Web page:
Biggest Day Since The Fleet Returned From The Falklands

HMS Queen Elizabeth; a very nice edge in a firefight

HMS Queen Elizabeth; a very nice edge in a firefight

Tomorrow is the biggest day for the Royal Navy since the Fleet returned from the Falklands War. HMS Elizabeth will enter Portsmouth for the first time tomorrow at the currently scheduled time of 07:10hrs. Six tugs will bring her in with a flypast of Merlin and Wildcat helicopters and Hawk jets from 736 Naval Air Squadron. The wind limit for safe entry for this huge ship is 15 knots. It is in the DNA of the people of Portsmouth to support the Navy and large crowds are expected. 

Carrier timeline, (from savetheroyalnavy.org)

Carrier timeline, (from savetheroyalnavy.org)

The ship has been completing Phase 1 (machinery) trials since the 26th June which have apparently gone well apart from some propeller shaft issues which were attended to in Invergordon in a planned stop for refuelling and replenishment. Apparently the Captain and crew are happy with progress, not that we would know if they weren’t, but of course the ship is not yet commissioned into the Royal Navy. It is currently the property of the Aircraft Carrier Alliance until commissioning at which point the White rather than Blue Ensign will fly. Until then, (expected mid 2018), while the ship is the responsibility of it’s captain he must operate under direction of the sea trials manager.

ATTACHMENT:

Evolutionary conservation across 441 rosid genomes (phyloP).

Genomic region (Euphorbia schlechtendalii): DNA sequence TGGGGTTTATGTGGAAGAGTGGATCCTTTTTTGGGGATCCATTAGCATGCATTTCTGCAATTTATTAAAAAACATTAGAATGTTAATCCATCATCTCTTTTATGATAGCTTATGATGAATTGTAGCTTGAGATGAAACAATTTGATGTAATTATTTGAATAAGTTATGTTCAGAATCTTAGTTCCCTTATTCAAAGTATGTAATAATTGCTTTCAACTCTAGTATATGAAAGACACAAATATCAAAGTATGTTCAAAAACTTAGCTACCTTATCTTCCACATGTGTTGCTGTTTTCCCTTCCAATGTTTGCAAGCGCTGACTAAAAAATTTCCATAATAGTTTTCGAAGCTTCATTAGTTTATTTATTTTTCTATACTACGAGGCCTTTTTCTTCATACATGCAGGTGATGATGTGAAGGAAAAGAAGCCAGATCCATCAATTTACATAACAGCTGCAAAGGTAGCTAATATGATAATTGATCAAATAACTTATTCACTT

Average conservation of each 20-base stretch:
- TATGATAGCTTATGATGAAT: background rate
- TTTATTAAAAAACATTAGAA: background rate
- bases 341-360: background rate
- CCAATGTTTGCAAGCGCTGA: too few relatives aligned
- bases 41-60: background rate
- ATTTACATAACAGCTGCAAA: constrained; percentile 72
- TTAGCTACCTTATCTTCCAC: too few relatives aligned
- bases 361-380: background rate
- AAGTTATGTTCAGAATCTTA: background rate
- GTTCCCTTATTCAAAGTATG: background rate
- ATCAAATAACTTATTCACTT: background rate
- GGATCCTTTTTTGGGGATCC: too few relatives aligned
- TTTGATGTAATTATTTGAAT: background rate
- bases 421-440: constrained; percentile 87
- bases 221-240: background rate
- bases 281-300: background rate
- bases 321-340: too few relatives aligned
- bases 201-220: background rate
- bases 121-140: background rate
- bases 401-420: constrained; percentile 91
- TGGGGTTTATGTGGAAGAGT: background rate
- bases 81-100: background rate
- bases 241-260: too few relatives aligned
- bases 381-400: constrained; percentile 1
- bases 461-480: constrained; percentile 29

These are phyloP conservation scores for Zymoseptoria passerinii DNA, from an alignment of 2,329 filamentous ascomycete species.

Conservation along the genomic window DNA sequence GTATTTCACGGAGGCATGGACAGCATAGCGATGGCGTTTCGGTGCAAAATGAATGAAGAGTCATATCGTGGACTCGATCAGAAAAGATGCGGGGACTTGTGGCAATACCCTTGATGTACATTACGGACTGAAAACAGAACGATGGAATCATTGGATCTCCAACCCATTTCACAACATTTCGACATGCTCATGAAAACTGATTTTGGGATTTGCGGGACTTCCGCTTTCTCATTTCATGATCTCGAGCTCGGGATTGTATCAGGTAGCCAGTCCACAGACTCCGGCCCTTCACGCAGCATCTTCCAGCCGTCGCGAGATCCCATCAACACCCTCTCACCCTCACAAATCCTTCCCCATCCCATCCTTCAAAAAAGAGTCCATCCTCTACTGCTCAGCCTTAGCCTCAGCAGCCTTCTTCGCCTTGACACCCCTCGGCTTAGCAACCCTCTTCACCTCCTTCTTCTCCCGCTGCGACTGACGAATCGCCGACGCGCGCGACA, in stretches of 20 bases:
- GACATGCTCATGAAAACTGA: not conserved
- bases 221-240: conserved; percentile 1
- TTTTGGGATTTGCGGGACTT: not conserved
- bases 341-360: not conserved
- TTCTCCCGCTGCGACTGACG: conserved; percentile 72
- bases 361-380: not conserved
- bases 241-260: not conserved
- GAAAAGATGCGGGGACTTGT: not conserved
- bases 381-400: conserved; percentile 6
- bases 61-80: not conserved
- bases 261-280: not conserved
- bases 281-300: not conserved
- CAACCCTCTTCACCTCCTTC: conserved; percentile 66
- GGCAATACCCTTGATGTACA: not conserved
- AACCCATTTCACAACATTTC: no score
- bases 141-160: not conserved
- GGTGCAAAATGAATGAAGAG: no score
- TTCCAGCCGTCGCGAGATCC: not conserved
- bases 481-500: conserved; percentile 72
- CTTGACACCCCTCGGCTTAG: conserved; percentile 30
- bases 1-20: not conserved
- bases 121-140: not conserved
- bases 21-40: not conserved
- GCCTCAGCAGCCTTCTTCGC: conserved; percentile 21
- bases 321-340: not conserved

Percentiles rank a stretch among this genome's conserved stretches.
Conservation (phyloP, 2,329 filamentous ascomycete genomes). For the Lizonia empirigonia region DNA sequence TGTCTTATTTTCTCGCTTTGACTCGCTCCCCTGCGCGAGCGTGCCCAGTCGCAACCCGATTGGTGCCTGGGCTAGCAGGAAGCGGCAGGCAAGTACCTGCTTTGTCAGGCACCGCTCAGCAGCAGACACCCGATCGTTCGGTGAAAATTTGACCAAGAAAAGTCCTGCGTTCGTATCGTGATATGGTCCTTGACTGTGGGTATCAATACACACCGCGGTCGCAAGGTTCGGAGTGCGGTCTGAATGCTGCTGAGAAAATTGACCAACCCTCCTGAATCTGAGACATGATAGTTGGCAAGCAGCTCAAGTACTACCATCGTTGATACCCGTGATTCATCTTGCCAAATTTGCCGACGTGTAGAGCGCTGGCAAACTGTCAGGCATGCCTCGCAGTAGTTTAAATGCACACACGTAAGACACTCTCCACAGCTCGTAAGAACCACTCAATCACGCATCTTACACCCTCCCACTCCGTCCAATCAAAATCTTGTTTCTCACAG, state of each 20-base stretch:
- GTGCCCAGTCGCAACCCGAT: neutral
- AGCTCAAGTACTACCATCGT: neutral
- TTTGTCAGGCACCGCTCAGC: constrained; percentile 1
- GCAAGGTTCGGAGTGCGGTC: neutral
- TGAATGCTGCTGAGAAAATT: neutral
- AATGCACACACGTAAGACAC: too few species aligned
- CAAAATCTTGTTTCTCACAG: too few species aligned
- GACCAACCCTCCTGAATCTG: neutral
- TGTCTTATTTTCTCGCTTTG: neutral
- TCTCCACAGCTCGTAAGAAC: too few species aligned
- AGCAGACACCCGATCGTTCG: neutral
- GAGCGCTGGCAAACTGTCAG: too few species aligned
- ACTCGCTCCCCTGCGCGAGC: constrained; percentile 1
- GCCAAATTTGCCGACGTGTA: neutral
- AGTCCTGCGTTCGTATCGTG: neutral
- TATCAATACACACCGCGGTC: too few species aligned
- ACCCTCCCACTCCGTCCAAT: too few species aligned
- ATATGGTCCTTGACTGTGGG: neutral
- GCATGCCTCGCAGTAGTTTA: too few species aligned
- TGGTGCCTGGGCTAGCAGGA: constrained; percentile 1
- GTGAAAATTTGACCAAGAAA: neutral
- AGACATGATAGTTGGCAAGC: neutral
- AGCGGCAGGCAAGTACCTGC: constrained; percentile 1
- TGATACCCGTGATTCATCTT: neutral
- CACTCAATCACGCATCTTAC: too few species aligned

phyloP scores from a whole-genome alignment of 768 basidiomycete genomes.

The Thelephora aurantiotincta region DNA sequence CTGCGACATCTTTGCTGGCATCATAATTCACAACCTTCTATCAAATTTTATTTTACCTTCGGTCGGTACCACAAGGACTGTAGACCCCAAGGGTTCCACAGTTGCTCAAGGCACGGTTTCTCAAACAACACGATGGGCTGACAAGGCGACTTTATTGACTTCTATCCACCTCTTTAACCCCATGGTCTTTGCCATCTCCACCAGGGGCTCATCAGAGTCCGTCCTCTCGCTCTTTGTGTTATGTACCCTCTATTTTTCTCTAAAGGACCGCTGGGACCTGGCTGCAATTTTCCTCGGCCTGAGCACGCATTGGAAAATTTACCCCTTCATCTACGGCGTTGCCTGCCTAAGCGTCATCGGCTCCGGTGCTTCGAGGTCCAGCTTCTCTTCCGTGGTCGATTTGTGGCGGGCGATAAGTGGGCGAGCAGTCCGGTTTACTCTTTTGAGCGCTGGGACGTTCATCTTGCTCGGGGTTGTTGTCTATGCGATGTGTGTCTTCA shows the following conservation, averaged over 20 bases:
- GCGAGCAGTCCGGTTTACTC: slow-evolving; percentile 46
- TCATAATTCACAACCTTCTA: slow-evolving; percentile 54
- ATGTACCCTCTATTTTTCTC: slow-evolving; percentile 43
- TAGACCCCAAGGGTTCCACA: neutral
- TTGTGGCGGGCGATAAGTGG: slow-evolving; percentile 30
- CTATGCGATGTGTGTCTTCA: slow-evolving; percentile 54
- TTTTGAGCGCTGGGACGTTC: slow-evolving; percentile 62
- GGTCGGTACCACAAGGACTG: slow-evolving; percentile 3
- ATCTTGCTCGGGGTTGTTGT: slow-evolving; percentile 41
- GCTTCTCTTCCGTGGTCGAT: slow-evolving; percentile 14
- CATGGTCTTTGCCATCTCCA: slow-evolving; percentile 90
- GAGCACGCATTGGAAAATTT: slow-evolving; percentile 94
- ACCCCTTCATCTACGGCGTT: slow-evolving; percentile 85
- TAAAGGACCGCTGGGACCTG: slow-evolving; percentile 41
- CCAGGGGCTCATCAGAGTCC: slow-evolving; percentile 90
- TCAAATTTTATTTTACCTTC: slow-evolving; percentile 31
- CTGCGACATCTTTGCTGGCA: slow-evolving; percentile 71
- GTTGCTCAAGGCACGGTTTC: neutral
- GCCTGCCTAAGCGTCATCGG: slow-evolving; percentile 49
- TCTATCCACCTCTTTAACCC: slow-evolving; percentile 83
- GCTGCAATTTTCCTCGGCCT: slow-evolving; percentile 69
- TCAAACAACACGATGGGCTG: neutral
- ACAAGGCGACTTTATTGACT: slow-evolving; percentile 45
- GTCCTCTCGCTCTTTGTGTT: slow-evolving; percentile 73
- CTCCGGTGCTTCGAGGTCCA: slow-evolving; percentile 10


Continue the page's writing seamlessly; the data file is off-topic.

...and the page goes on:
When HMS Elizabeth is operational, and her soon to follow sister ship the Prince of Wales, the perception and reality of the United Kingdom as a meaningful strategic power will undergo a significant change, both within the country and beyond. These ships will give the United Kingdom the ability to conduct operations with flexibility at arms reach from home waters, quickly, (relative to deploying an Army Division), and efficiently. They will provide a platform to support ground operations overseas, they will exercise a demonstration of political will and force if required, they will provide air cover to Naval Task Forces and of course operate in support of humanitarian missions and as intelligence gathering platforms. 

The bigger problem of course is that we don’t have many people in Westminster equipped either emotionally or intellectually to think strategically. Then we have the nagging concern that once they have new shiny toys in their play-pen they might be tempted to use them without judicious planning and forethought but that is a discussion for another day. For now, let Portsmouth and the ‘Andrew,’ celebrate.